71
Linux
17d

10% of the website was down yesterday, thanks to cloudflare.

Centralization is bad.

Comments
  • 5
    Happy 44444 day šŸ˜…
  • 4
    No shit Sherlock! šŸ¤£
  • 6
    And since "everything" is becoming a webapp, it's even "better"!
  • 4
    It was 30 mins before end of day at work, my colleagues suddenly started panicking why non of the websites we developed are accessible, it was a good day to be a mobile developer lol
  • 6
    @Jilano fuck webapps with a shovel handle!
  • 1
    @irene Can you simplify webapps for me, is it like developing a mobile app in native vs hybrid

    or there are huge differences that web apps are that bad?
  • 4
    @gitpush it's a web page which is also an application. Not just a semi-dynamic page but a full featured application inside the web page. And oh god i hate those!
  • 0
    @irene tbh as a mobile developer I like the concept, but its forcing something on what is not ready for it, or am I wrong?
  • 2
    @gitpush exactly. Pages and JavaScript were never intended for such heavy loads.
  • 4
    @irene its only few 100mb node module folder as a starter lool
  • 5
    @gitpush

    Just dont use cloudflare
  • 2
    @Linux I sure won'tšŸ˜‚
  • 4
    @Linux And all the companies which are 95% built on third party SaaS, which are in turn using cloudflare.

    Why write code if you can just string other APIs together?

    I keep having to explain to coworkers that if you use 50 external products with an uptime of 97%, your product will be broken and completely out of your control to fix about 80% of the time.
  • 1
    @Linux Rich Harris is saying that about google right now. Like 90% percent of svelte's shit seems to be down at the moment.

    @gitpush https://sapper.svelte.dev/docs

    If you can get it to pull up right now, here's your simple explanation.
  • 0
    @bittersweet basically if it's 50 things with 97% up time then you have a total of -50% up time in the worst case šŸ¤” so basically never.
  • 2
    @irene 0.97^50 = 21.8% chance of all services working, about 80% chance of something being broken at any given time.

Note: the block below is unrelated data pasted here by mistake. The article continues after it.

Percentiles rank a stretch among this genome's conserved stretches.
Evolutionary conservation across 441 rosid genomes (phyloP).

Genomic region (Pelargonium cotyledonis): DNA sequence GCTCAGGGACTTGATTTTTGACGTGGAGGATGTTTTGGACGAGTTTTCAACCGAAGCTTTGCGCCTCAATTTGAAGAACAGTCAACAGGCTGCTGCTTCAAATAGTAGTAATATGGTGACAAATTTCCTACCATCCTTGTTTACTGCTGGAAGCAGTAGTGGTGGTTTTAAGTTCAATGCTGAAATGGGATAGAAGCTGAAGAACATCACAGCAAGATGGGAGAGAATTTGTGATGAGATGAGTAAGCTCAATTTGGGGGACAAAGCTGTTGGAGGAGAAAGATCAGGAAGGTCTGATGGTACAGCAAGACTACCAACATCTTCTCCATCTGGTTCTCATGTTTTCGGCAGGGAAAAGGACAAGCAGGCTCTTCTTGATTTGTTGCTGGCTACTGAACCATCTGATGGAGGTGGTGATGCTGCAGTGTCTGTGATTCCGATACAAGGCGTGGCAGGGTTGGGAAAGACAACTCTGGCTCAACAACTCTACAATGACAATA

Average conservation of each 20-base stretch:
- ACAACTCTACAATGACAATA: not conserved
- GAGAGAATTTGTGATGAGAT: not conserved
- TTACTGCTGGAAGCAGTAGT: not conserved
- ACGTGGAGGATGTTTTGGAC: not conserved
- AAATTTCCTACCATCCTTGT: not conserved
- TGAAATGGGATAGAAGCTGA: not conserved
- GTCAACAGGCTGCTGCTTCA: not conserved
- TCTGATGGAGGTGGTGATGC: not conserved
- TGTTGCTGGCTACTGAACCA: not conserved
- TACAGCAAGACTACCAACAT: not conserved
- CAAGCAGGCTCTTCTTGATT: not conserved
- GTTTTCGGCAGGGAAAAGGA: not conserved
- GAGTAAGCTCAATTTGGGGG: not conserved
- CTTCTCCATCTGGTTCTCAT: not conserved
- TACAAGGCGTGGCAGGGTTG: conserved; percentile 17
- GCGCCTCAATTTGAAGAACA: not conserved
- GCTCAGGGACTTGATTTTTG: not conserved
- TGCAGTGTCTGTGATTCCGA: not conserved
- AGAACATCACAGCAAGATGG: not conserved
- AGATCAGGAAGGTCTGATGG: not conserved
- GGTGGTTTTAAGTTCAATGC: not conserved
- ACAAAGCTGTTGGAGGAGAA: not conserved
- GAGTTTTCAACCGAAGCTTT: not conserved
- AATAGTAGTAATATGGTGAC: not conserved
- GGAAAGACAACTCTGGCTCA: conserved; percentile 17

Compounding failure rates is why microservices need extremely reliable health monitoring & automated container management, and why tenths or even hundreths of percent differences in SLAs on external services matter.
  • 0
    @bittersweet that's typical, not worst case. Worst case is sequential offline which is 3*50=150.
  • 1
    The real problem is the amount of effort it would take to spread a significant web-based application across multiple platforms to handle such issues.

    Imagine a popular web app running on Amazon, Azure and Cloudflare at the same time with failover capabilities to exclude one service or another and activate fallbacks on another platform in the event of an issue.

    Not only would this be incredibly expensive and complex, it would require people who could manage each of these services at a high level.

    The cloud computing companies don't want their clients doing this so they foster the "all-your-eggs-in-our-basket-are-safe" belief which sometimes isn't true.
  • 0
    @irene

    Just to give you an example: For my work, one cloud hosting provider and two external APIs are absolutely vital for our app.

    The cloud provider guarantees 99.9% uptime, the APIs 99.5% and 97%. Of course, these numbers are kind of arbitrary and made up, but they do come with financial reimbursement guarantees.